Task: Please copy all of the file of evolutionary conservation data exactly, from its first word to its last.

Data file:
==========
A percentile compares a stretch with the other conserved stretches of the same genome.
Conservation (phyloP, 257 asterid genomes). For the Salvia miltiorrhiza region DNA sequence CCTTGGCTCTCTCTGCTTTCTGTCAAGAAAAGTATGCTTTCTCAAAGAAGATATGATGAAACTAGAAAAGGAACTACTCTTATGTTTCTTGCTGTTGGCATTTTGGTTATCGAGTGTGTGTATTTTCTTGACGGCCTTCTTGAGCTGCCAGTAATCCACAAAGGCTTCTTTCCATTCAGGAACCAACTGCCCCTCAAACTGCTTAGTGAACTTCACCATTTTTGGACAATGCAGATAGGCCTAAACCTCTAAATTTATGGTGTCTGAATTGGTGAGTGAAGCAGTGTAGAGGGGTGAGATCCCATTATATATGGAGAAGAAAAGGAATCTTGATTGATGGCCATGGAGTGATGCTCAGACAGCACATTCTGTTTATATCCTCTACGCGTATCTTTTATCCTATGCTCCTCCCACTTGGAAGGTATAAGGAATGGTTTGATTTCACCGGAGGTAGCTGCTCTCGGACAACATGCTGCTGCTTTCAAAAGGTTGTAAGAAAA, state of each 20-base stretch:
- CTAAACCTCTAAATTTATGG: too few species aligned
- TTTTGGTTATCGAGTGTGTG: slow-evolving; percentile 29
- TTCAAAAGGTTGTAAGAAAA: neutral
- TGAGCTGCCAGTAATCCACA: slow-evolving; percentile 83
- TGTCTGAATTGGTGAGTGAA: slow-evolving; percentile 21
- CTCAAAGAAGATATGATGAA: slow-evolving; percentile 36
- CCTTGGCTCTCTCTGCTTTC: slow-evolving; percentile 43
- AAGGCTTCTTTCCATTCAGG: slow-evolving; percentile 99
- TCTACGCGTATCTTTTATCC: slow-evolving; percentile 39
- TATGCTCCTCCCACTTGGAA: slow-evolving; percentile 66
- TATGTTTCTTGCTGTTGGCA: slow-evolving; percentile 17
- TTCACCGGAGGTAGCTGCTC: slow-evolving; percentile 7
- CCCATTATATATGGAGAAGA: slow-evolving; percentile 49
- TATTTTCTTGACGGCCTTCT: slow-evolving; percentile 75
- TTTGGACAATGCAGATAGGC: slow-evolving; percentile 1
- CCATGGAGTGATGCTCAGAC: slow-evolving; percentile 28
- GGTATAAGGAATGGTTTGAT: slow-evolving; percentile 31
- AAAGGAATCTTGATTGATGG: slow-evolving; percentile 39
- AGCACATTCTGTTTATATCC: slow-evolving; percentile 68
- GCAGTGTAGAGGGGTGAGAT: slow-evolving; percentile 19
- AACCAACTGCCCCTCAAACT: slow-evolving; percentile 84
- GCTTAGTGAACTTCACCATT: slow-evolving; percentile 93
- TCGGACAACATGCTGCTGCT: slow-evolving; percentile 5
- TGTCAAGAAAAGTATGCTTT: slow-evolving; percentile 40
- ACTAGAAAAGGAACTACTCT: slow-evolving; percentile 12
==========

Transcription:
A percentile compares a stretch with the other conserved stretches of the same genome.
Conservation (phyloP, 257 asterid genomes). For the Salvia miltiorrhiza region DNA sequence CCTTGGCTCTCTCTGCTTTCTGTCAAGAAAAGTATGCTTTCTCAAAGAAGATATGATGAAACTAGAAAAGGAACTACTCTTATGTTTCTTGCTGTTGGCATTTTGGTTATCGAGTGTGTGTATTTTCTTGACGGCCTTCTTGAGCTGCCAGTAATCCACAAAGGCTTCTTTCCATTCAGGAACCAACTGCCCCTCAAACTGCTTAGTGAACTTCACCATTTTTGGACAATGCAGATAGGCCTAAACCTCTAAATTTATGGTGTCTGAATTGGTGAGTGAAGCAGTGTAGAGGGGTGAGATCCCATTATATATGGAGAAGAAAAGGAATCTTGATTGATGGCCATGGAGTGATGCTCAGACAGCACATTCTGTTTATATCCTCTACGCGTATCTTTTATCCTATGCTCCTCCCACTTGGAAGGTATAAGGAATGGTTTGATTTCACCGGAGGTAGCTGCTCTCGGACAACATGCTGCTGCTTTCAAAAGGTTGTAAGAAAA, state of each 20-base stretch:
- CTAAACCTCTAAATTTATGG: too few species aligned
- TTTTGGTTATCGAGTGTGTG: slow-evolving; percentile 29
- TTCAAAAGGTTGTAAGAAAA: neutral
- TGAGCTGCCAGTAATCCACA: slow-evolving; percentile 83
- TGTCTGAATTGGTGAGTGAA: slow-evolving; percentile 21
- CTCAAAGAAGATATGATGAA: slow-evolving; percentile 36
- CCTTGGCTCTCTCTGCTTTC: slow-evolving; percentile 43
- AAGGCTTCTTTCCATTCAGG: slow-evolving; percentile 99
- TCTACGCGTATCTTTTATCC: slow-evolving; percentile 39
- TATGCTCCTCCCACTTGGAA: slow-evolving; percentile 66
- TATGTTTCTTGCTGTTGGCA: slow-evolving; percentile 17
- TTCACCGGAGGTAGCTGCTC: slow-evolving; percentile 7
- CCCATTATATATGGAGAAGA: slow-evolving; percentile 49
- TATTTTCTTGACGGCCTTCT: slow-evolving; percentile 75
- TTTGGACAATGCAGATAGGC: slow-evolving; percentile 1
- CCATGGAGTGATGCTCAGAC: slow-evolving; percentile 28
- GGTATAAGGAATGGTTTGAT: slow-evolving; percentile 31
- AAAGGAATCTTGATTGATGG: slow-evolving; percentile 39
- AGCACATTCTGTTTATATCC: slow-evolving; percentile 68
- GCAGTGTAGAGGGGTGAGAT: slow-evolving; percentile 19
- AACCAACTGCCCCTCAAACT: slow-evolving; percentile 84
- GCTTAGTGAACTTCACCATT: slow-evolving; percentile 93
- TCGGACAACATGCTGCTGCT: slow-evolving; percentile 5
- TGTCAAGAAAAGTATGCTTT: slow-evolving; percentile 40
- ACTAGAAAAGGAACTACTCT: slow-evolving; percentile 12